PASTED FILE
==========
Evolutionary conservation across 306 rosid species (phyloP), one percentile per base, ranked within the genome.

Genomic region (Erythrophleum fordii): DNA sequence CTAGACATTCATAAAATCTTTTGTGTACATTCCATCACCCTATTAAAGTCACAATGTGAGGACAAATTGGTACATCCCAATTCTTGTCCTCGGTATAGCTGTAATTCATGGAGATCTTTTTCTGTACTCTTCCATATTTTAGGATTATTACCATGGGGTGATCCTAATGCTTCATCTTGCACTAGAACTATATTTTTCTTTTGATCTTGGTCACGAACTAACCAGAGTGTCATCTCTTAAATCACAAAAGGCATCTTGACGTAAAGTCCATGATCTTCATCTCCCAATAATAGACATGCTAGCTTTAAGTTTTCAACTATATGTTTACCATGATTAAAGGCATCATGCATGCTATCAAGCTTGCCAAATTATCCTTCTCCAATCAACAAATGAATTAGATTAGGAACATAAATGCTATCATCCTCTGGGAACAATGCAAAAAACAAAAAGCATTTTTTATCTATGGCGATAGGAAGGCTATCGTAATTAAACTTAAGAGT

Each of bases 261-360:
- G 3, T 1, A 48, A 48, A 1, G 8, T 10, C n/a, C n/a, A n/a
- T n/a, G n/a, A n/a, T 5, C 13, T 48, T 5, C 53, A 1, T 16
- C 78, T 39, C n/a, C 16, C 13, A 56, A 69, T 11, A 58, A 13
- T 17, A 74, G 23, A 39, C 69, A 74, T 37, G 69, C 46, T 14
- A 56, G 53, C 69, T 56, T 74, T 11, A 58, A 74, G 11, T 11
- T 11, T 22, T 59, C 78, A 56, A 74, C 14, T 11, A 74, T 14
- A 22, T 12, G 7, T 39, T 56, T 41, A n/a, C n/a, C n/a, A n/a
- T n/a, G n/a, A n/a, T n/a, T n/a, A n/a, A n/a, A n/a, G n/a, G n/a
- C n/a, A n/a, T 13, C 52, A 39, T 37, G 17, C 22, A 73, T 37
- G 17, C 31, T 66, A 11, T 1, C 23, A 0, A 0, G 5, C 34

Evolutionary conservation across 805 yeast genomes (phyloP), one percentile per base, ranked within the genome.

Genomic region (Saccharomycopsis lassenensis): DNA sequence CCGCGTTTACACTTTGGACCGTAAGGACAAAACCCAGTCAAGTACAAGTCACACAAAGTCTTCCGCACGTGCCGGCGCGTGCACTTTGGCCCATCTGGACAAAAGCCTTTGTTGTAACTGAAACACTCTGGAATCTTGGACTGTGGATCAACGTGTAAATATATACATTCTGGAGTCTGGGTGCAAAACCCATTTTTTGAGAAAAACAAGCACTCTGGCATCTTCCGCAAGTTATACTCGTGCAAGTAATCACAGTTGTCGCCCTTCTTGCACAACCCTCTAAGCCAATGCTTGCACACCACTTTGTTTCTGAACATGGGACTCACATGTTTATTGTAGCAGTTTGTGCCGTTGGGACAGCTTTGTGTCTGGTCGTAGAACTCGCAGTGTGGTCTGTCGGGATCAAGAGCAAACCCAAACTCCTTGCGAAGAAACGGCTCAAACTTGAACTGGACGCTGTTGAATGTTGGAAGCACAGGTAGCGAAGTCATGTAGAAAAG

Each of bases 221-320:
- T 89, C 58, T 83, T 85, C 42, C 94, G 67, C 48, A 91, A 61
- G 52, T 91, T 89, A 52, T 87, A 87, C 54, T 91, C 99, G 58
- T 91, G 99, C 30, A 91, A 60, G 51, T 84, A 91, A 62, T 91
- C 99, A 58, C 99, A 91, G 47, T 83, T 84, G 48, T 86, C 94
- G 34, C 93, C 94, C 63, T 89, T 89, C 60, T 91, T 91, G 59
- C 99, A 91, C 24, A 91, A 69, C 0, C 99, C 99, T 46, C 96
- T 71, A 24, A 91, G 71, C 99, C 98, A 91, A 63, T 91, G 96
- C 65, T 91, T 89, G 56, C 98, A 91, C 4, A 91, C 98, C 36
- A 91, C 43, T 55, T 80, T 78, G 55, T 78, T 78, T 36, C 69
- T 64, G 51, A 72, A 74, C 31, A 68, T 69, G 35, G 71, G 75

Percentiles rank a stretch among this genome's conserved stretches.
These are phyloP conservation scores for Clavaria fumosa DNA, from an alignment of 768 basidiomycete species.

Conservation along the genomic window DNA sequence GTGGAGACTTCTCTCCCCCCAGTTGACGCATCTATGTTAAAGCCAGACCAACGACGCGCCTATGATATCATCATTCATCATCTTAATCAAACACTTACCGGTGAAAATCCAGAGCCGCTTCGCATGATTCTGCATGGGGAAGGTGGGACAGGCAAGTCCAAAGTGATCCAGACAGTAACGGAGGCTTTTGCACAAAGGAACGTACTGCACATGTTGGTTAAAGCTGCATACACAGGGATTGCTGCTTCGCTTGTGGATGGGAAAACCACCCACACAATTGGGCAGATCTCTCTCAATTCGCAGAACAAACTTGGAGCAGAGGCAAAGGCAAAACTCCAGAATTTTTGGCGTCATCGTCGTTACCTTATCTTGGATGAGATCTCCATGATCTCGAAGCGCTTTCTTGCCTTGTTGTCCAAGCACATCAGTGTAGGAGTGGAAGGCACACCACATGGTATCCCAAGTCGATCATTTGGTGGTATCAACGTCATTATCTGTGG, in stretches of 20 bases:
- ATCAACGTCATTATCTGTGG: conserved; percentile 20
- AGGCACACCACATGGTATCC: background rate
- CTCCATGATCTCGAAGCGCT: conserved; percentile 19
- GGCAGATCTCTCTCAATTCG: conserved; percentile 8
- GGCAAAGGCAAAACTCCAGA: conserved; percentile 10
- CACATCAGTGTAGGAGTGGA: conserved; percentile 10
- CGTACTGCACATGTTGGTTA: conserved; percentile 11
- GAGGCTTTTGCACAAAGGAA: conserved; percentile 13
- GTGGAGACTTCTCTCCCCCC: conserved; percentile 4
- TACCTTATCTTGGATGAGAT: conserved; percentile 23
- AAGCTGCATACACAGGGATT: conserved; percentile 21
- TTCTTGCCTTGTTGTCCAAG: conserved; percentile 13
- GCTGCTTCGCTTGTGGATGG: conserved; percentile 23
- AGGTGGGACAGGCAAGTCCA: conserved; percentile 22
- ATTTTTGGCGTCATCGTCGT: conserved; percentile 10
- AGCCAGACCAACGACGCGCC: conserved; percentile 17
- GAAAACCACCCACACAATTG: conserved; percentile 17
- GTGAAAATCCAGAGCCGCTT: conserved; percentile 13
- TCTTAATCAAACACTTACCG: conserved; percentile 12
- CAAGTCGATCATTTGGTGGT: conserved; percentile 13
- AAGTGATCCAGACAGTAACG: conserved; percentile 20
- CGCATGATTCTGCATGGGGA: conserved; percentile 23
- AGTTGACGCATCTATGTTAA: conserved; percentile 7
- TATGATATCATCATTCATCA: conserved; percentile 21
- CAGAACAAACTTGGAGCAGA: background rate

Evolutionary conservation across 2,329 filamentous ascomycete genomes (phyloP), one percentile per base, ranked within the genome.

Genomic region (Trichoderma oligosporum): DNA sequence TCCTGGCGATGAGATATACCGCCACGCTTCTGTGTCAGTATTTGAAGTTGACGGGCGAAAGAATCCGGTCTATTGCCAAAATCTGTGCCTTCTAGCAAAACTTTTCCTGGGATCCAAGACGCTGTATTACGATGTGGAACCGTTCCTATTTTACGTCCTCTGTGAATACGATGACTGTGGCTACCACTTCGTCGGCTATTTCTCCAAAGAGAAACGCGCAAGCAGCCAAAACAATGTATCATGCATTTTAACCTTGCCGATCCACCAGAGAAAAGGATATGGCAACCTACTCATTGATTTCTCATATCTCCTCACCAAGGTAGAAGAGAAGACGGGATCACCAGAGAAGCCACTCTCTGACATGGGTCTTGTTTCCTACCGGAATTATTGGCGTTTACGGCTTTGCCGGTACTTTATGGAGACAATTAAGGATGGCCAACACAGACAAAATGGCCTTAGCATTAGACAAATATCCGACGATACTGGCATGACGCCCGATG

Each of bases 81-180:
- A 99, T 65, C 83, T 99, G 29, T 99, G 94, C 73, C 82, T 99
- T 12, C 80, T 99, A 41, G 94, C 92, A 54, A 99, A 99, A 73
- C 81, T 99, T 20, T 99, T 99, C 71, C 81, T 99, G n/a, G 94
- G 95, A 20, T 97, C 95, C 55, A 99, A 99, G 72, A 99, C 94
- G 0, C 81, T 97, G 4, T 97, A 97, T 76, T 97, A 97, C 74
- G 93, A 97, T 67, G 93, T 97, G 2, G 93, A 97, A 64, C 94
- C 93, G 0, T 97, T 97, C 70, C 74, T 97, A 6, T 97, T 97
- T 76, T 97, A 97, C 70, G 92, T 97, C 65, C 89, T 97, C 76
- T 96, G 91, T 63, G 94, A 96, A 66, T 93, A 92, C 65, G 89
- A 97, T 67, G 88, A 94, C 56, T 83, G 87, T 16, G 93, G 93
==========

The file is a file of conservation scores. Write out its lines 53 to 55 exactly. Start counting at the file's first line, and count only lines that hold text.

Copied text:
- TATGATATCATCATTCATCA: conserved; percentile 21
- CAGAACAAACTTGGAGCAGA: background rate

Evolutionary conservation across 2,329 filamentous ascomycete genomes (phyloP), one percentile per base, ranked within the genome.